5 Factors That Will Determine the 2013 NBA Finals Winner

Alec Nathan@@AlecBNathanFeatured ColumnistJune 5, 2013

5 Factors That Will Determine the 2013 NBA Finals Winner

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    The Miami Heat and San Antonio Spurs will take to the NBA's grandest stage as they vie for a chance to hoist the Larry O'Brien Trophy as the champions of the basketball world. 

    While the Spurs figure to reap the rewards of a 10-day layoff between games, the Heat will be forced back into action after just two days. 

    The Spurs will undoubtedly have an edge when it comes to game-planning and scheming early in the series, but as always, the Heat will counter with adjustments of their own. 

    In a near dead-even matchup of two experienced and well-coached clubs, there are several key factors to consider before the series gets underway.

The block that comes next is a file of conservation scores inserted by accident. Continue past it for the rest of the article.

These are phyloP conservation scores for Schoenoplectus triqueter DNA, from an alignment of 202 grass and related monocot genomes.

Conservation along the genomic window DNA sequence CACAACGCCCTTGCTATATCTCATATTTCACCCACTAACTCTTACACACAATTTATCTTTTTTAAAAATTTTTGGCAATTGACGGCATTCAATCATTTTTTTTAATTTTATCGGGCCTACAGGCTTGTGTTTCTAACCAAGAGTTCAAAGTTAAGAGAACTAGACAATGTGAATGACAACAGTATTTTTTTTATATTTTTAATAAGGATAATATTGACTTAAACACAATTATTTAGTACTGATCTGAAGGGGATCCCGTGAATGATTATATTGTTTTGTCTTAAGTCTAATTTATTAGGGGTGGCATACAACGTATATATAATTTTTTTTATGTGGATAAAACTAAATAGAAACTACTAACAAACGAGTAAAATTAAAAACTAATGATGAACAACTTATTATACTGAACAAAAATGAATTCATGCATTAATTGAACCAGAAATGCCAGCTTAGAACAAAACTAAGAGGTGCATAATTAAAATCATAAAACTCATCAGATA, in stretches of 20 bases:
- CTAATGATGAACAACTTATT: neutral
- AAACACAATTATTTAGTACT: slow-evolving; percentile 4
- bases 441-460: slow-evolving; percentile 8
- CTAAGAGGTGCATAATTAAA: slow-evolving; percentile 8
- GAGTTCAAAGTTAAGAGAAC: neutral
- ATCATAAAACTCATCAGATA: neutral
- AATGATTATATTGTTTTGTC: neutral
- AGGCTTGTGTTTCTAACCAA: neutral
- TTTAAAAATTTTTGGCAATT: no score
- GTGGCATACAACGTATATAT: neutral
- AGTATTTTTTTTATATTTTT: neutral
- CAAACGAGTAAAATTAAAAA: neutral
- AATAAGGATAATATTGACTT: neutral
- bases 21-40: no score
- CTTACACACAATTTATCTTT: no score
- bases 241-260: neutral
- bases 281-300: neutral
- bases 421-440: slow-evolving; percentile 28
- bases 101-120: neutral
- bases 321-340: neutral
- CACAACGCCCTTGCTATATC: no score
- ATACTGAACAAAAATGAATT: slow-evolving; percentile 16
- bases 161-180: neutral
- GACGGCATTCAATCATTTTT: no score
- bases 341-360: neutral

Note: All statistics courtesy of Basketball-Reference and NBA.com/stats unless noted otherwise. 

San Antonio's Size

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    Save for Game 7 of the Eastern Conference Finals, the Indiana Pacers torched the Miami Heat on the glass. 

    With the San Antonio Spurs possessing size comparable to that of the Pacers, the Heat figure to be in trouble on the boards once again. 

    While the Grizzlies did outrebound the Spurs by 21 in the Western Conference Finals, Memphis may have had the most imposing frontcourt of any playoff team. Facing the Heat, a team that finished dead last in rebounds per game during the regular season, the Spurs should wreak havoc on the glass in the finals. 

    Tim Duncan, Tiago Splitter and Kawhi Leonard will all be key on the glass. A point of emphasis for the Spurs should be creating second chances off of offensive rebounds, just as the Pacers did. 

    Indiana was able to exploit the Heat's size en route to a 54-rebound edge over the course of their seven-game series. 

    If the Spurs can replicate that margin, they'll likely emerge with the Larry O'Brien Trophy in tow. 

Battle Beyond the Arc